Do you remember your first time away from the influence and control of your parents? Was it when you went away to college or when you moved out of your parent’s home to your own place? Do you remember the ambivalence of feeling that you should follow those parental teachings of your youth and being pulled toward the excitement and missteps of your newly found freedom? Maybe, like our protagonist in this memoir, your taste of freedom came from when you served in the military.
This is a light-hearted account of a young man from a small town background trying to come to terms with coming of age, while serving in the U.S. Air Force in Germany and being tempted regularly with opportunities for mischief. It’s a somewhat fictionalized memoir of his experiences but also brings attention to the proud tradition of American K-9 service members.
Deciding that his on-duty assignments were cutting into his party time too much and having had his fill of the straight security duty, Jerry managed to get reassigned to the sentry dog unit, the K-9 unit or as the base referred to them, ‘dogmen’. He had become attracted to this duty because of various encounters with dogmen, while he was standing post. They seemed to appear out of the fog that frequently filled the German nights, like the phantom rising from the mist. Besides, he was a life-long dog lover and, if he had to be there for three years, what better way to serve the rest of his time than by walking in the shadows with a dog. One of the officers referred to them as, ‘the infantry of the Air Force’. He was assigned to a German Sheppard Dog named, Drusus von Stuben der Unhold (a.k.a. Sam). This story didn’t seem as complete without some comments from Sam’s perspective, so several are included.
Sam eventually accepted this new human and became Jerry’s best friend, companion, and on-duty partner. Sam did more to train Jerry than Jerry ever did to train Sam and they managed to get involved in several bits of trouble during the couple of years that they worked together. The K-9 unit provided a unique combination of skills, a dog and man partnership. While on post they were the angels of the night, serving with these skills to protect the assets of the Air Force given to their responsibility but, when the humans were off duty, it seemed that by design each escapade was more outrageous than those that preceded it, they were likable devils after dark and off duty.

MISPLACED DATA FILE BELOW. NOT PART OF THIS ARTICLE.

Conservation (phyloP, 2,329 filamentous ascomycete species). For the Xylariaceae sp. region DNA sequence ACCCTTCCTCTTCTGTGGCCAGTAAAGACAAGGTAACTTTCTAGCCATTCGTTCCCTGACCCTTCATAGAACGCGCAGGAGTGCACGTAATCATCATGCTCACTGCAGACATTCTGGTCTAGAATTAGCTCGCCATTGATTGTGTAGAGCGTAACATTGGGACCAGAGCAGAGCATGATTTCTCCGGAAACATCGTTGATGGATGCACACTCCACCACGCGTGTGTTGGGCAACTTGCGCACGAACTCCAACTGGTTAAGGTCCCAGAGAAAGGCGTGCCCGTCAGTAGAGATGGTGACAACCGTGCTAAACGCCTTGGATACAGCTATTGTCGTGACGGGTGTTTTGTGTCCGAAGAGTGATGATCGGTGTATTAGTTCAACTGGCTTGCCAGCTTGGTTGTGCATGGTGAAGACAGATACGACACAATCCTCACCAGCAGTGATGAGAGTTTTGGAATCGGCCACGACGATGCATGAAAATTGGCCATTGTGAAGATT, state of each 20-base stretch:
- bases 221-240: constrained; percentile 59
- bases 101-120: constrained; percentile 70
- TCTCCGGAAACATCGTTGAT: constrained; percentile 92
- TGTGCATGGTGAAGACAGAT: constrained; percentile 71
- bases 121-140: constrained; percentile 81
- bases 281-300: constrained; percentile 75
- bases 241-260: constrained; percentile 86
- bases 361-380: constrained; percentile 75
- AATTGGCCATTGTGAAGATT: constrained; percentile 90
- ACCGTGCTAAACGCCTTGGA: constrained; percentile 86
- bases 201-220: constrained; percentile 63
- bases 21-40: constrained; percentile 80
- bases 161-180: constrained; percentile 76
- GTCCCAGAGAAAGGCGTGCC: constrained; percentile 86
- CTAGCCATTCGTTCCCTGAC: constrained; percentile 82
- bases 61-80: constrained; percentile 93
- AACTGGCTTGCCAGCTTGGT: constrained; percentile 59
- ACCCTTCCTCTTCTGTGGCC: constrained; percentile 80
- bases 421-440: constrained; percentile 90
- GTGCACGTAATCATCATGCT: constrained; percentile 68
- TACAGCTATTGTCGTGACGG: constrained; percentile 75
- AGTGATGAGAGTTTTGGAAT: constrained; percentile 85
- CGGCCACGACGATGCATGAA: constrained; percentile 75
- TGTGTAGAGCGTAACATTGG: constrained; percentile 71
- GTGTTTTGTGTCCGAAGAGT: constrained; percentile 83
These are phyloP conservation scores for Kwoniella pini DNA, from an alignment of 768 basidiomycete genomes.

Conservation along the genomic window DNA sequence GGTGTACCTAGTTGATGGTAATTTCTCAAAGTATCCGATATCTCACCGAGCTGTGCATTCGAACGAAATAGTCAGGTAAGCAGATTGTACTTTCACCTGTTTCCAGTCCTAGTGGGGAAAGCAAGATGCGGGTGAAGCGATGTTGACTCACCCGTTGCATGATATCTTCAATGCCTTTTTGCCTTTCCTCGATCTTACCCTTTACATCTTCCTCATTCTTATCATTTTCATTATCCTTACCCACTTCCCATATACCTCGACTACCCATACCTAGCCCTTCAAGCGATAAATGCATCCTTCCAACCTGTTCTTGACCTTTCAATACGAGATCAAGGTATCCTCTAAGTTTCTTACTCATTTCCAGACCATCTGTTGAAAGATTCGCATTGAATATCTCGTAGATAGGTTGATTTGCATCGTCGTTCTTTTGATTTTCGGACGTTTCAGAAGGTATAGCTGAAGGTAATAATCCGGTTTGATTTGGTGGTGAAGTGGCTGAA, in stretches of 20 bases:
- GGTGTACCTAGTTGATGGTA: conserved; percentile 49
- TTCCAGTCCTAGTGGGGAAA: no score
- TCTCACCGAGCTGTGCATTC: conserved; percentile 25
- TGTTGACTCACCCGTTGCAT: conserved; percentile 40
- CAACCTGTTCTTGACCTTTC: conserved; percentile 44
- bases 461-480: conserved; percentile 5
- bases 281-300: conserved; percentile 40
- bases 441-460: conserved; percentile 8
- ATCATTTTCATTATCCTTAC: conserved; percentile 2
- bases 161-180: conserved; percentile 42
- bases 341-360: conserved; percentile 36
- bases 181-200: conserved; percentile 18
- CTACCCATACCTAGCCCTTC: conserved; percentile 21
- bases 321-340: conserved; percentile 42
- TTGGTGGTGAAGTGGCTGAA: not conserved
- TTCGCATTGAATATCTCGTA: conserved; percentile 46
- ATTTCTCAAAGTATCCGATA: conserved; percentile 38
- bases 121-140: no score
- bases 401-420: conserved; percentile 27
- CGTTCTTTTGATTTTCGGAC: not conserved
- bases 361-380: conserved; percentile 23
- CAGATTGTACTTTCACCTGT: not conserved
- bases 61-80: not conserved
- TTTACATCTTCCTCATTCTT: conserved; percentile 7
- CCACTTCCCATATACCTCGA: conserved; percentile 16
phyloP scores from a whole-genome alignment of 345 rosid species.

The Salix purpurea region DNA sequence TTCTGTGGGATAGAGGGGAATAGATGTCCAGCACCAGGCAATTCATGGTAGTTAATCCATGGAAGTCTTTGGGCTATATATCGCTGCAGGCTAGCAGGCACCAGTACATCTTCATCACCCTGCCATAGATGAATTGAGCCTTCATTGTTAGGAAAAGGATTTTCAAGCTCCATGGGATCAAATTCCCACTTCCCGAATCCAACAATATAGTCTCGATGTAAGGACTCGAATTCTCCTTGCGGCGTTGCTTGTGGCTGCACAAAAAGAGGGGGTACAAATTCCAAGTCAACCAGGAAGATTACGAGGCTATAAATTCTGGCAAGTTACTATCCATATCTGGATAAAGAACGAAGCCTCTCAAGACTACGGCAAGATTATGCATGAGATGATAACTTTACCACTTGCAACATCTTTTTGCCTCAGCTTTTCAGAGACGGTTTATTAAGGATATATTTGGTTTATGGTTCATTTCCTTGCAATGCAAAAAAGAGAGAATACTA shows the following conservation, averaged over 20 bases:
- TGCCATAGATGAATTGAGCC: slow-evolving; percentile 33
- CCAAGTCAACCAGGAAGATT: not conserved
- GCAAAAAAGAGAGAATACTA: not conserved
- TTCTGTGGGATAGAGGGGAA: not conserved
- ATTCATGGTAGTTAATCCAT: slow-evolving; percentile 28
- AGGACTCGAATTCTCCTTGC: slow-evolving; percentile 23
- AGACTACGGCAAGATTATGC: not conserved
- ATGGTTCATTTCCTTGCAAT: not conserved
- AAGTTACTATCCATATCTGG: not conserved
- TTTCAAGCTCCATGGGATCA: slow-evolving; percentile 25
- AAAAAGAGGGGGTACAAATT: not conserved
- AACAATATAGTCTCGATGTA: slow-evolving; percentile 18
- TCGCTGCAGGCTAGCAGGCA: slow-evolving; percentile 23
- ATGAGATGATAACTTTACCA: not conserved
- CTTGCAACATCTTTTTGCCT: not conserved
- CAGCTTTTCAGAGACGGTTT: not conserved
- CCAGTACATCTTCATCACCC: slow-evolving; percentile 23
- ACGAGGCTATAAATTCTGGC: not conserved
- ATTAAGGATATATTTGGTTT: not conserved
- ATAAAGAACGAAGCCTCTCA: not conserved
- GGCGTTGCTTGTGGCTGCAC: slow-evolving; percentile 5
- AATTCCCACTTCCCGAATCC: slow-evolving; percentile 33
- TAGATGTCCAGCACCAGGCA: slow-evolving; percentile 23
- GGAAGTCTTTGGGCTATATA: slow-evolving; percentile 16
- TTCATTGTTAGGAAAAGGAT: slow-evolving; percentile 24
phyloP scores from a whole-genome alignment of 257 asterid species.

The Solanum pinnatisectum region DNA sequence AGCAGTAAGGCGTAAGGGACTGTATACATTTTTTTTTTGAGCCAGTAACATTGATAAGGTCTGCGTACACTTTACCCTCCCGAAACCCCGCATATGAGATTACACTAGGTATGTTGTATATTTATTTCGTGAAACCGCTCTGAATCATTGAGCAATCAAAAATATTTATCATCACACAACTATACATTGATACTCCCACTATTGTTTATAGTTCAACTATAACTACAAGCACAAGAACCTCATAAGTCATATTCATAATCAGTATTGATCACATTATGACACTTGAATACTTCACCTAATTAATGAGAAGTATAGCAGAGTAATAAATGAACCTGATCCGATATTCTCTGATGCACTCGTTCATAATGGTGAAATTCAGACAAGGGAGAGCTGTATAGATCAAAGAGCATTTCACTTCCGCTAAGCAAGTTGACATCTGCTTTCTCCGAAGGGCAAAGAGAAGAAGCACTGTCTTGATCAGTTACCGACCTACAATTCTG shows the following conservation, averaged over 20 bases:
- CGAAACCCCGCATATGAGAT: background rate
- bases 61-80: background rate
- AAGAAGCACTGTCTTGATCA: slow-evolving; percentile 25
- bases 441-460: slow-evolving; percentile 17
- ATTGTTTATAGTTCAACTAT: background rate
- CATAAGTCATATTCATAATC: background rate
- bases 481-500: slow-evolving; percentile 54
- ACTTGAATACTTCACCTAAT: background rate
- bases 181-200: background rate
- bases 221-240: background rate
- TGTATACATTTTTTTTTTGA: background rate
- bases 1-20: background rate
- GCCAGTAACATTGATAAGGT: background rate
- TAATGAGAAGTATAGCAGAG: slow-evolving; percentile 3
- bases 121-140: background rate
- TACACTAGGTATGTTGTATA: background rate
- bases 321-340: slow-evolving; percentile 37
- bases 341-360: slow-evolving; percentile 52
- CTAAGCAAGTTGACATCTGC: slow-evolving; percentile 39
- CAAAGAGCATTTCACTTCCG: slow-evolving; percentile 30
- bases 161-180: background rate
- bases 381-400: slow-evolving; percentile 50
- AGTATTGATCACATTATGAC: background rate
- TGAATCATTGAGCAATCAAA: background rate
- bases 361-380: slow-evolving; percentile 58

Our character even found himself being tempted to devilment while on post, at times. Like the time when Sam and he made a captain lie face down in a spread eagle in the snow in front of his car, which he had routinely parked in a restricted security area that was part of their K-9 post that night. When Sam, still growling and gnashing his teeth, and Jerry finally identified the captain and let him up to drive his car away, the captain was spewing threats of loss of rank and time in the brig as he got in his car. Jerry wasn’t so concerned about loss of rank because he wasn’t interested in a military career but time in the brig weighed on his mind that night. Fortunately, when the captain went to see the Provost Marshall the next morning, it was he who got the ass chewing for parking in a restricted area. That kind of skating out of potential trouble became a theme for Jerry, his guardian angel worked overtime most of the time.
Jerry survived his own misspent youth in Europe but almost did not. As he was becoming a ‘short-timer’ and looking forward to his transfer to the U.S. to be discharged (unbelievably honorably) one of the escapades that he and some of his fellow dogmen engaged in resulted in the loss of a close friend and left him with a broken back and leg. Coming back to base in a car driven by one of his fellows, who did not drink all night while the others made fools of themselves drinking beer and chasing bar girls, there was an accident that caused the car to smash into a stone wall. The front seat passenger went through the windshield and was pronounced dead at the hospital. His recovery was probably hastened by the hospital staff’s desire to be done with him, his wheelies in his wheelchair and the wheelchair drag races he orchestrated (he wound up losing wheelchair privileges). After a few months of hospital treatment and light duty recovery, Jerry left Germany, saddened by the loss of a friend and saddened at not being able to convince the Air Force to let him bring Sam home with him.